In essence, the group replaced shareholder primacy with a broader beneficiary definition that encompasses more than the bottom line2. Unfortunately, in conversations with these leaders we’re learning that this pronouncement is “window dressing” to stave off political pressure coming from Washington D.C. It would appear that the ecosystem has still not fully understood the role it plays in leading the world’s agenda.
Conscious Leaders take a broader view of the bottom line to include not only financial aspects, but social and environmental ones as well. They understand that business can be a force for good. Rather than seeing these changing conditions as a risk to be managed, they see them as market opportunities for innovation and growth.
What can you do to move toward leading more consciously today?
- As a business leader, realize that you make a larger impact than you think. What footprint do you want to leave behind?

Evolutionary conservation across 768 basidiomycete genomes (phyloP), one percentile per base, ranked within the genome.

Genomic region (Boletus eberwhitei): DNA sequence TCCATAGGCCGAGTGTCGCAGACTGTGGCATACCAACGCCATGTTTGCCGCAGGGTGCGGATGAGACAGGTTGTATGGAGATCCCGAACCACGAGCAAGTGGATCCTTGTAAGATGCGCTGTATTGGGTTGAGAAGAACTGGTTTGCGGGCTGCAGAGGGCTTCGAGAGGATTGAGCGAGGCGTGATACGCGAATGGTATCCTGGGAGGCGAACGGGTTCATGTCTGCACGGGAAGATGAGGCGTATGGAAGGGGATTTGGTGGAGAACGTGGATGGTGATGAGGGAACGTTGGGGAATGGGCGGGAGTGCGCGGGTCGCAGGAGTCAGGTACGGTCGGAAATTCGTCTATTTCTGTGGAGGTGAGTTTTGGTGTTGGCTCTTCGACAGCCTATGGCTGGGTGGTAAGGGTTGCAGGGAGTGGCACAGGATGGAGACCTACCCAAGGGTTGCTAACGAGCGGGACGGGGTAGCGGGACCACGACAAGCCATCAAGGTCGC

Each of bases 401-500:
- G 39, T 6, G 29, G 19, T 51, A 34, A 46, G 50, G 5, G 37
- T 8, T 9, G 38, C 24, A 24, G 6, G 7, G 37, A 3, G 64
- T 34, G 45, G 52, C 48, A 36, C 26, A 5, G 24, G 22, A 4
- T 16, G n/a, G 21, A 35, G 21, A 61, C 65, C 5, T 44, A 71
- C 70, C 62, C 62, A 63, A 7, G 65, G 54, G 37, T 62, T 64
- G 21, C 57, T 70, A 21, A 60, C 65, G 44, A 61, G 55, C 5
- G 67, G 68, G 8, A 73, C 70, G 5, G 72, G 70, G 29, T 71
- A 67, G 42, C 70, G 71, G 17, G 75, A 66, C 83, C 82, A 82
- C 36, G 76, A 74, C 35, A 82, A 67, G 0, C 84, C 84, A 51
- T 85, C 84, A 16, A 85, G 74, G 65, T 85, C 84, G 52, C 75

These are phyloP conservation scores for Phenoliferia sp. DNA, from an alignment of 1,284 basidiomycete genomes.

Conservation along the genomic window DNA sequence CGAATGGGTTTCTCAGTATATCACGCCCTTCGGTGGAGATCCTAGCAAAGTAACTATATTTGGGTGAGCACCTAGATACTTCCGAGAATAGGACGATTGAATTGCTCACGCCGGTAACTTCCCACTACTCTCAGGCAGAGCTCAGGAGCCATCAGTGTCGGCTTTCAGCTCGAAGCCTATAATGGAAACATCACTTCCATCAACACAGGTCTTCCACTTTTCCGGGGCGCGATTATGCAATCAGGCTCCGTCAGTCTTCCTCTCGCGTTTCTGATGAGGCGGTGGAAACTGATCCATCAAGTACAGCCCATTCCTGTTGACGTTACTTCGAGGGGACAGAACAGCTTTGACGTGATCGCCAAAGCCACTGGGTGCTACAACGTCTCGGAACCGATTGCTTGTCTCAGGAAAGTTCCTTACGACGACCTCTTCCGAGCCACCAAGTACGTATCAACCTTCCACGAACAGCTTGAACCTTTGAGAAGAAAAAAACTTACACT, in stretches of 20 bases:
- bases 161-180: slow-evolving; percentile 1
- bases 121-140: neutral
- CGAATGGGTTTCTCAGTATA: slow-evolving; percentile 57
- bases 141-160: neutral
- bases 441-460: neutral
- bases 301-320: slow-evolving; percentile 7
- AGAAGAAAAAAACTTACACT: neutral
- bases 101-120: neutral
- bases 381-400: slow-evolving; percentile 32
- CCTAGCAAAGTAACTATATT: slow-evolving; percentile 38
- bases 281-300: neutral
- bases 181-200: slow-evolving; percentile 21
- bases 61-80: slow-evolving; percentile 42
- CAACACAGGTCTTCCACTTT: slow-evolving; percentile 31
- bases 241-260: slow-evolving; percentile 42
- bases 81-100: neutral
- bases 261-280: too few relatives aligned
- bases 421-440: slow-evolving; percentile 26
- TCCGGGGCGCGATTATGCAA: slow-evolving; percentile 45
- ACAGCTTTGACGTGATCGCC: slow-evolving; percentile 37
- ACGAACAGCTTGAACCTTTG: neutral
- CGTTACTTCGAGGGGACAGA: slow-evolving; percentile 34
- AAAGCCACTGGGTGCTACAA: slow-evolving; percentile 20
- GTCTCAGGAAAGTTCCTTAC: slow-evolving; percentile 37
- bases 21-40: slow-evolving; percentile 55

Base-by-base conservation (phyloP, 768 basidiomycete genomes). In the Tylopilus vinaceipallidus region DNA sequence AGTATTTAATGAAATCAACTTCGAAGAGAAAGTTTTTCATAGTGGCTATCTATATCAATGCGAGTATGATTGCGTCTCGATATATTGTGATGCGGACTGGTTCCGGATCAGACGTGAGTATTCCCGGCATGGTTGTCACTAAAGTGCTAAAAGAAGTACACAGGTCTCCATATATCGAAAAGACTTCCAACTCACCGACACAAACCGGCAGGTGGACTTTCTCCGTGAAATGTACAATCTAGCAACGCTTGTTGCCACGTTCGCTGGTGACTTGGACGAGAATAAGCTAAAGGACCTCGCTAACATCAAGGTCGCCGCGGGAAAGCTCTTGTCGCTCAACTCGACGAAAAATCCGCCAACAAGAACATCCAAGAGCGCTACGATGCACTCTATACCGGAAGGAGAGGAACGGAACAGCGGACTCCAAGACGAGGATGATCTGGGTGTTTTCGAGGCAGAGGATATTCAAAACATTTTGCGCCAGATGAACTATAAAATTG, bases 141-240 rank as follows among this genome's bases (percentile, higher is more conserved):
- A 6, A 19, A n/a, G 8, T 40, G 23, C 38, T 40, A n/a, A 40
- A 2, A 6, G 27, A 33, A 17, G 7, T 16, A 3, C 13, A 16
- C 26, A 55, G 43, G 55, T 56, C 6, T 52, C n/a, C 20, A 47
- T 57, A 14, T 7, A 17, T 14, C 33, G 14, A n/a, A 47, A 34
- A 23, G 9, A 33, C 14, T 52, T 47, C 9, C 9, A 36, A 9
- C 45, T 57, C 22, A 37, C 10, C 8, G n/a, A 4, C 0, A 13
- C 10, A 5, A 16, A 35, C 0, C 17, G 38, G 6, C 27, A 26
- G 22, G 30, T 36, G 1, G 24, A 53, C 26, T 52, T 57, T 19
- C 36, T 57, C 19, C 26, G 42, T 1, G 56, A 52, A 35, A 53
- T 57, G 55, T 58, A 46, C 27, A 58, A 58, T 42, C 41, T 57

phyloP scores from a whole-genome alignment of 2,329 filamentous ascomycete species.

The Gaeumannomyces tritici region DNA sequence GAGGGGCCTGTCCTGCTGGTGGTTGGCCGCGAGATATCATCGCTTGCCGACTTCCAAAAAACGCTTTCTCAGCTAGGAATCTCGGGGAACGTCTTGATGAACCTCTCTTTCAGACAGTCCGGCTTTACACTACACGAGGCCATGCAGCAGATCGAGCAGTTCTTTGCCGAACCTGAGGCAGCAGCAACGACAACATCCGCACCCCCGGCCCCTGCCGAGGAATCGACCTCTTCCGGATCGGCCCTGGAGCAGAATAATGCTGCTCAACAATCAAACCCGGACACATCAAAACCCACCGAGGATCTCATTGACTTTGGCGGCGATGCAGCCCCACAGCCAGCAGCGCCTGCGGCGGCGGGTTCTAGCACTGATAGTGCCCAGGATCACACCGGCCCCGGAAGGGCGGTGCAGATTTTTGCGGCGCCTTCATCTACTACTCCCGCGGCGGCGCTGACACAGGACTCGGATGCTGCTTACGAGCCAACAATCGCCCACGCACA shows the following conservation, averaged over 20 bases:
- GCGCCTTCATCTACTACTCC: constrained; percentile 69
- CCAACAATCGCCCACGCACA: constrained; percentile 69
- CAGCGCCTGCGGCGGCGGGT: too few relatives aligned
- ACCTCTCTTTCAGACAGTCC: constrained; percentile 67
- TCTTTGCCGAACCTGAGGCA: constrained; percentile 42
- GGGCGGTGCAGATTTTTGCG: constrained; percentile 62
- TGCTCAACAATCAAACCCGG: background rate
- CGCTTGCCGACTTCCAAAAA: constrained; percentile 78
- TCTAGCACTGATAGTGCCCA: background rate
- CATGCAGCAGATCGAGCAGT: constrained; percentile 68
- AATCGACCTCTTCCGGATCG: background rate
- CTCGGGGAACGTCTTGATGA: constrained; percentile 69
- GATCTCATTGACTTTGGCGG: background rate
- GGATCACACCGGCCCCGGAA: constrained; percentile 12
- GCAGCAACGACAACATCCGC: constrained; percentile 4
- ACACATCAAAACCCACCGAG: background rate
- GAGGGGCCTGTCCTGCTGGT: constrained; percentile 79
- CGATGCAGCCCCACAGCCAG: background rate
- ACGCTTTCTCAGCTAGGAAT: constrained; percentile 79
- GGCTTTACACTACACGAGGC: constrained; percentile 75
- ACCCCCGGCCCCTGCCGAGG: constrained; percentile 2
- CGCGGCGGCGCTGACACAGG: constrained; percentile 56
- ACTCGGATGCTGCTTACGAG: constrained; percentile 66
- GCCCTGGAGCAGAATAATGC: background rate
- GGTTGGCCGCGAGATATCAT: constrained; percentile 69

- Evaluate the areas in which you can adapt a multi-stakeholder mentality that involves not only your investors, but also your customers, suppliers, employees, the communities you operate in and serve as well as the planet.
- If you could make one change today that took the environment into consideration, what would it be?
- Where does climate change sit in your consciousness? Are you aware of the impact it is having on your business? Is it a risk to be managed? An opportunity? A responsibility?
A multi-stakeholder view of leadership must be adopted. It is no longer optional or a luxury of the few. It is a daunting task for CEOs, in particular, to take the responsibility for changing their ecosystem. However, we’re seeing increasing support as a result of demand from impact investors, the growth of B Corps, consumer protests, climate activists and increasing competition from regenerative businesses. Delaying the decision to makes these changes is quickly becoming a business and societal imperative.
1. Maisa Rojas, Fabrice Lambert, Julian Ramirez-Villegas, Andrew J. Challinor. Emergence of robust precipitation changes across crop production areas in the 21st century. Proceedings of the National Academy of Sciences, 2019; 201811463 DOI: 10.1073/pnas.1811463116.
2. Business Roundtable Redefines the Purpose of a Corporation to Promote ‘An Economy That Serves All Americans‘. (August 19, 2019). Retrieved October 2, 2019.